Marian Wright and Peter Edelman
Thank you so much, EMR, for this NYT ARTICLE link about this couple. Heads of state and the highest officials, including Hillary Clinton, have paid homage to the work of Marian Wright Edelman, the founder of the Children’s Defense Fund, now in its 43rd year!
This woman should have a monument carved for her. Her impact has been so far-reaching and deep. She is an unsung heroine who makes me so proud to share the heritage of women like her! That being said, there were many black-American women of yesteryear of her fiber who carried out amazing missions on various levels, and had matching success records.
This is a part of the reason I know I know what I’m talking about and I cannot be moved. I cannot forget women like her and the many others who never became famous like her. Unlike most younger black American women, I knew some of these women, women of her fiber. I was around them a lot. So, I know I stand on the shoulders of giants. I must do my part to pass on the great legacy of black American women. But all people should preserve the best of their legacy, shouldn’t they? This is among the reasons I’m recording the UpCulture: Hidden Lessons in Your Pocket series. It is so important to me that my granddaughters and the other females and males in my lineage know who we once were–despite our flaws and before the history is re-written to reduce all black-Americans to the parade of black numbskulls, like Ben Carson, who are in the media spotlight these days.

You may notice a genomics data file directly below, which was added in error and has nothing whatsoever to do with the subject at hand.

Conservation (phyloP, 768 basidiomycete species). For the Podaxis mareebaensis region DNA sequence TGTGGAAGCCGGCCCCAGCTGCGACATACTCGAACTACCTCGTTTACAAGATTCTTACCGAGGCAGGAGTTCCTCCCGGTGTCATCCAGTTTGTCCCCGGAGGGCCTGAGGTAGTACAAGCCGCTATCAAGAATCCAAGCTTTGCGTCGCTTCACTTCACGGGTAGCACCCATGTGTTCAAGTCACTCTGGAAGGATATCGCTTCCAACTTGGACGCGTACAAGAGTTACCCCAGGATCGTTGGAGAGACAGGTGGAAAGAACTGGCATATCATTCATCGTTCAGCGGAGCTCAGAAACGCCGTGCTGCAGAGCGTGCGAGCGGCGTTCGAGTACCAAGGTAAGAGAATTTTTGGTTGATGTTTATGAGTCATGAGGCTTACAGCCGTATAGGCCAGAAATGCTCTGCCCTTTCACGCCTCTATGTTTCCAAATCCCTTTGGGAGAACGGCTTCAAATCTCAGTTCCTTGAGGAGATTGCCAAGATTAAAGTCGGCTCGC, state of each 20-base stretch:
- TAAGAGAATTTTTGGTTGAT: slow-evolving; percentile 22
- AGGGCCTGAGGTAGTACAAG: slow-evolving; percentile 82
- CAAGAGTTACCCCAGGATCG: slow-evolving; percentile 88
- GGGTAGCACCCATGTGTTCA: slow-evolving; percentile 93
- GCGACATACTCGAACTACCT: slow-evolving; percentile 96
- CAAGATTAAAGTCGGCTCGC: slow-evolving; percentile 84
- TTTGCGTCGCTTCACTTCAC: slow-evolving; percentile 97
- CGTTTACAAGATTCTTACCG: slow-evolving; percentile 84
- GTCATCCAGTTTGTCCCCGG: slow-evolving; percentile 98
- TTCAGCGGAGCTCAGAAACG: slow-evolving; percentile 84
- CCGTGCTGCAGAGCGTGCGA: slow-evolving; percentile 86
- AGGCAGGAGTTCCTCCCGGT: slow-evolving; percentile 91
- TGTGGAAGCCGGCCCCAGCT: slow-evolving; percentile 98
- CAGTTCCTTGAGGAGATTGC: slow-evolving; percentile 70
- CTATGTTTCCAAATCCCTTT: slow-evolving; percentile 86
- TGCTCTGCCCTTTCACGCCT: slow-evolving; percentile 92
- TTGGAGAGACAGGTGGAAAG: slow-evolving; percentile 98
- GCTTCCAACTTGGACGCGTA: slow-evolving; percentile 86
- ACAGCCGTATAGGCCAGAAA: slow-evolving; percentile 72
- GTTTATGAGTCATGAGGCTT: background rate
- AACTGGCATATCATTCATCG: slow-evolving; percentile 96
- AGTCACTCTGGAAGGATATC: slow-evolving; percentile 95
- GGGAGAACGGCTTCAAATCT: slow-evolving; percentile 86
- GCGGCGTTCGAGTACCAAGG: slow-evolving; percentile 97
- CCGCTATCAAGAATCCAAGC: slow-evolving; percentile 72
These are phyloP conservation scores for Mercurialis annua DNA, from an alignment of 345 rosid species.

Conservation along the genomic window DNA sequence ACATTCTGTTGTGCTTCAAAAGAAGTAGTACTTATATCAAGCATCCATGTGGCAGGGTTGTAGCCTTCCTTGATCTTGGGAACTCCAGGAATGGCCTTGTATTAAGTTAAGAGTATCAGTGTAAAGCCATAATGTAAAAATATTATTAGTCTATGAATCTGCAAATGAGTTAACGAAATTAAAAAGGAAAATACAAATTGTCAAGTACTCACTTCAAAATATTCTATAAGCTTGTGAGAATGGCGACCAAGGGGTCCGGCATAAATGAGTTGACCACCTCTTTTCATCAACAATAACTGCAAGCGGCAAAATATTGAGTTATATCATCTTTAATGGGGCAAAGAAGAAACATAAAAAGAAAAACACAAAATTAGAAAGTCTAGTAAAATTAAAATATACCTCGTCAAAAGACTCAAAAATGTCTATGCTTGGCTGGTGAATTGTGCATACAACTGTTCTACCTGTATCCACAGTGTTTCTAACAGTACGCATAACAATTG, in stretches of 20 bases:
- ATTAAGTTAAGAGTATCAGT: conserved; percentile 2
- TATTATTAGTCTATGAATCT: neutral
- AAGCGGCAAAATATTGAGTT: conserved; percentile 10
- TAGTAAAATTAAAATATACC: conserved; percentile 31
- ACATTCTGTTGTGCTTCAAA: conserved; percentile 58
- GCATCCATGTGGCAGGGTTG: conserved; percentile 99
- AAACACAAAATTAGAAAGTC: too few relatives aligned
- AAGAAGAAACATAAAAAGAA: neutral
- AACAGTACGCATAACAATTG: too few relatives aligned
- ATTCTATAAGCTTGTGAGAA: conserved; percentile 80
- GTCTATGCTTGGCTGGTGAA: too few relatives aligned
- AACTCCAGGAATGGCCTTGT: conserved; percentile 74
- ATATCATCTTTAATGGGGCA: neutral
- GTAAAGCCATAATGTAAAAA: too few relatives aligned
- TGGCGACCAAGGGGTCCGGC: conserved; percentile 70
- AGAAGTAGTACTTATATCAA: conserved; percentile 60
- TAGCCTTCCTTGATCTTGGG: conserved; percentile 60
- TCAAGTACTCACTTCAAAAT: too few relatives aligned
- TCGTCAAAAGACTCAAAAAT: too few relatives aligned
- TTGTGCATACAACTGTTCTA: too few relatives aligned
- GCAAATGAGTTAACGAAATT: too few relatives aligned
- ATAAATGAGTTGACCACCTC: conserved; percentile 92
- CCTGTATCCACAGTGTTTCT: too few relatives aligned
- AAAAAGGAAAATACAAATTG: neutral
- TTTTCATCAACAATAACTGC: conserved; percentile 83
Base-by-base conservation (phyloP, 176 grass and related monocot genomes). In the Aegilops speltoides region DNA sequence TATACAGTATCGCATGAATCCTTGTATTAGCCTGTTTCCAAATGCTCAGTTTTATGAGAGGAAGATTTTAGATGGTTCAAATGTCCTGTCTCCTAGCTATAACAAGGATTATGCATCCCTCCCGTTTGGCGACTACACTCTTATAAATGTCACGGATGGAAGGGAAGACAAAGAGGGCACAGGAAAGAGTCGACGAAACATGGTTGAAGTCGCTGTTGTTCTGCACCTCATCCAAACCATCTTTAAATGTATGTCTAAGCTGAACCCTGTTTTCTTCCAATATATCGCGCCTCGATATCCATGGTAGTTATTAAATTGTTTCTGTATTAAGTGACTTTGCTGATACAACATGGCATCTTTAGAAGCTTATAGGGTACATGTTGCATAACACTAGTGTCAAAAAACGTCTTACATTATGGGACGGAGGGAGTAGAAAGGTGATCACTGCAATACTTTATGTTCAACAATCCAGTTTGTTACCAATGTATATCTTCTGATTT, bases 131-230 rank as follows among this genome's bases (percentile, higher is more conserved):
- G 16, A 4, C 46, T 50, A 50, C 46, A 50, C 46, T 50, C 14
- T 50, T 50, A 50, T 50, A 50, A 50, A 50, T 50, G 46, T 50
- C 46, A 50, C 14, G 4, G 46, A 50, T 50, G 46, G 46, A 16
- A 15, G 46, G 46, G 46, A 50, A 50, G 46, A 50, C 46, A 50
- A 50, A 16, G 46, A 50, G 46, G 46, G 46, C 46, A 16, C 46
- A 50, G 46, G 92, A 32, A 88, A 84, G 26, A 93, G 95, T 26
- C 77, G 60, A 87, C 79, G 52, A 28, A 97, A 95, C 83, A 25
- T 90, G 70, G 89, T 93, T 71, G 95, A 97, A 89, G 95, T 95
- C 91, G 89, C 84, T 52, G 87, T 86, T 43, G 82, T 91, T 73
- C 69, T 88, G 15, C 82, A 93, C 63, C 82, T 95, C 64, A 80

When Marian Wright and Peter Edelman married in July 1968, their wedding was like an armistice. In April, the Rev. Dr. Martin Luther King Jr. had been assassinated; two months later, Senator Robert F. Kennedy was murdered — on June 6, Mrs. Edelman’s birthday. For years afterward, the couple would spend that day at Arlington Cemetery. The national tragedies were personal for the couple: Mrs. Edelman had worked for Dr. King, and Mr. Edelman had been an aide to the senator. . .
These black-American women of yesteryear are the women I recognize as representing the fiber of true black American women. These are the women I want my granddaughter and women in my lineage to emulate and always hold in the highest [Read more…]